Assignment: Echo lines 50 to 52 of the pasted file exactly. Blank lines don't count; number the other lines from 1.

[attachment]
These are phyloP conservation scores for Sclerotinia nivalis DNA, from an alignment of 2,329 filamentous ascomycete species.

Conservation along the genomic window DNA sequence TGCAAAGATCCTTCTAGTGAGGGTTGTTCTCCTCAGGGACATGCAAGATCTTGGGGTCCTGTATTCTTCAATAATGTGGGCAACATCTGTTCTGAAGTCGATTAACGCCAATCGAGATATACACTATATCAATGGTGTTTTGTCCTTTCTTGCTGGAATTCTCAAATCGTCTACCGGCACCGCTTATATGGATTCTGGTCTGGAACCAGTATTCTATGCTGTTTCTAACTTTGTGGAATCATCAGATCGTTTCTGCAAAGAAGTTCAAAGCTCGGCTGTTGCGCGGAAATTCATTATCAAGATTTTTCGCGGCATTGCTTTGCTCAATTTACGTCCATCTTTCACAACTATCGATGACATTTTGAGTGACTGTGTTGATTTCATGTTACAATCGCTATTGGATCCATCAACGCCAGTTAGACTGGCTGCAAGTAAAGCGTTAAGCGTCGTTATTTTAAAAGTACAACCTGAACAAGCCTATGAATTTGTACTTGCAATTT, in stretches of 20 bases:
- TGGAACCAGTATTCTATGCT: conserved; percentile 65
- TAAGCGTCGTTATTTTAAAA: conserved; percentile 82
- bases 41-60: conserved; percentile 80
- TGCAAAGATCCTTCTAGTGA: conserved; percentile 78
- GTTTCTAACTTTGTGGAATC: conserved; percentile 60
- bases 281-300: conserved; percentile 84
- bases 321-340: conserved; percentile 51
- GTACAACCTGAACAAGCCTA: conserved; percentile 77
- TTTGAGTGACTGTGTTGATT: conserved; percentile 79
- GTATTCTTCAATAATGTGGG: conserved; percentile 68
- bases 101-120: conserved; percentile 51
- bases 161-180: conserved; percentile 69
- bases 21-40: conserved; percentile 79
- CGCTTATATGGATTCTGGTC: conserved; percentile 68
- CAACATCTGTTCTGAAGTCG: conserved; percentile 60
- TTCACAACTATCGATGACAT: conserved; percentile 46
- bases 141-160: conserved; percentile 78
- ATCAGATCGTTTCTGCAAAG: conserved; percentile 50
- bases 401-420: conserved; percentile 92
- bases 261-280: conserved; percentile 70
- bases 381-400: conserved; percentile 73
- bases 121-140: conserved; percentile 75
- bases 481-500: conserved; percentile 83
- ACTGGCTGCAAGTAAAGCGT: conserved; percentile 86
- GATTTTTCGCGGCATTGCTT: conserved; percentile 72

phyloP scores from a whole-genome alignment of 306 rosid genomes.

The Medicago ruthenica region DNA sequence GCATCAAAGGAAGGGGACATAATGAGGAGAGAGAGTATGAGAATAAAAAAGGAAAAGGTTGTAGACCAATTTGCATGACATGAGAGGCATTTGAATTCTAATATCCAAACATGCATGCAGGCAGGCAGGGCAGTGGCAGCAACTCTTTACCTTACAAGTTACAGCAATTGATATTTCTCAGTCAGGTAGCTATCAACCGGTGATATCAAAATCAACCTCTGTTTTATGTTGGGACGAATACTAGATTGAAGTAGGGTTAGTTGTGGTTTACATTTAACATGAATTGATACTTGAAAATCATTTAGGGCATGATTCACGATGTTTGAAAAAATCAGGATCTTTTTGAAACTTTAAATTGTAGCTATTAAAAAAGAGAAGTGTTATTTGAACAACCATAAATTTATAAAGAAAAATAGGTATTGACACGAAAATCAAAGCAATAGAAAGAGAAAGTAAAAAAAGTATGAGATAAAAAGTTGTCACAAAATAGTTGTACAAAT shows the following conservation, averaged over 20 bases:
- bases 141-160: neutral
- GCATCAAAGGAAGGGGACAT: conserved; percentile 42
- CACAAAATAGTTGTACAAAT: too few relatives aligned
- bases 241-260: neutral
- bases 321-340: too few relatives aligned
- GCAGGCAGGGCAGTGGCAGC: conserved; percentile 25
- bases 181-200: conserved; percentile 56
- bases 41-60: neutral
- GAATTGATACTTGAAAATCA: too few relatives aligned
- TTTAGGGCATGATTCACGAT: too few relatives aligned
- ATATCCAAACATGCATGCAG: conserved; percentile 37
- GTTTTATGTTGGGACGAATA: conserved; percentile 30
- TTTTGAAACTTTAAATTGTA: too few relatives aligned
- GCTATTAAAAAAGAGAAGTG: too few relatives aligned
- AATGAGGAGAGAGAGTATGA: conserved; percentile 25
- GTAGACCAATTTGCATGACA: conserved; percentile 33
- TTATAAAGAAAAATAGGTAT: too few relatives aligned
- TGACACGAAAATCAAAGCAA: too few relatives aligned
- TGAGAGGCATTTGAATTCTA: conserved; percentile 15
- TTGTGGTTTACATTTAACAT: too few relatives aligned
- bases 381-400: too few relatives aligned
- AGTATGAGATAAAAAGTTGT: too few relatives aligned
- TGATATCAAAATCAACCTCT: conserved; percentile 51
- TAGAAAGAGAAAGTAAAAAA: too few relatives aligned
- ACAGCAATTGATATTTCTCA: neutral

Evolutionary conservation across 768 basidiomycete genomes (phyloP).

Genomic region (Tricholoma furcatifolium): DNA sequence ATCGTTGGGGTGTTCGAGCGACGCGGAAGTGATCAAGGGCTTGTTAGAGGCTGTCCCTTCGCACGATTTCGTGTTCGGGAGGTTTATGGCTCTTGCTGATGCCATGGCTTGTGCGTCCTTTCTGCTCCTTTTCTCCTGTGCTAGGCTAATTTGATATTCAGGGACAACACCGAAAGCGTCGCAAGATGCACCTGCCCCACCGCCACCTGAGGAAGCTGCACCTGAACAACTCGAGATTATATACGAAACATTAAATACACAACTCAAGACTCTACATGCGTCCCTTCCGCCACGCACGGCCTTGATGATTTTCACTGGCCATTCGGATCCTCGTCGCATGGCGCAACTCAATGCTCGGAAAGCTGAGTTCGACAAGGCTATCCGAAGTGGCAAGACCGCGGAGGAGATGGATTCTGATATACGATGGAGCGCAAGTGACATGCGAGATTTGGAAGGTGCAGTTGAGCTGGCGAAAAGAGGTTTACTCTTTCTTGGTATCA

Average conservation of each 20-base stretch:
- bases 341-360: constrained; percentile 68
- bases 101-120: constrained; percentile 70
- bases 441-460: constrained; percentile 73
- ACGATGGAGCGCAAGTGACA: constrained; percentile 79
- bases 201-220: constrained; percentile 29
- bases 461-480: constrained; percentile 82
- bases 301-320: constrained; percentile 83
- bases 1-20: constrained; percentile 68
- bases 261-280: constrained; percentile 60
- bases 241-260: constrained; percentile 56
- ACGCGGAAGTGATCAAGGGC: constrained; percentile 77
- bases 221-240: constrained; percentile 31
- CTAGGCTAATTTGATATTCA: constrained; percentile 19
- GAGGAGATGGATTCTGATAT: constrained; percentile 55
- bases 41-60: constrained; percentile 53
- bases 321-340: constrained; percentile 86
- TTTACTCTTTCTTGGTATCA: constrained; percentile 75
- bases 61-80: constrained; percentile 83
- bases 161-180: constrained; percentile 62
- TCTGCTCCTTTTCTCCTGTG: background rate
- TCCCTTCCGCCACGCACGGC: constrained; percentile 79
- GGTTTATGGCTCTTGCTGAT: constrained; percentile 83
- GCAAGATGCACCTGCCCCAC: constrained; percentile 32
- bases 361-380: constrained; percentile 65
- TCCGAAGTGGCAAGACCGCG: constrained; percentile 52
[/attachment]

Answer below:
- bases 381-400: too few relatives aligned
- AGTATGAGATAAAAAGTTGT: too few relatives aligned
- TGATATCAAAATCAACCTCT: conserved; percentile 51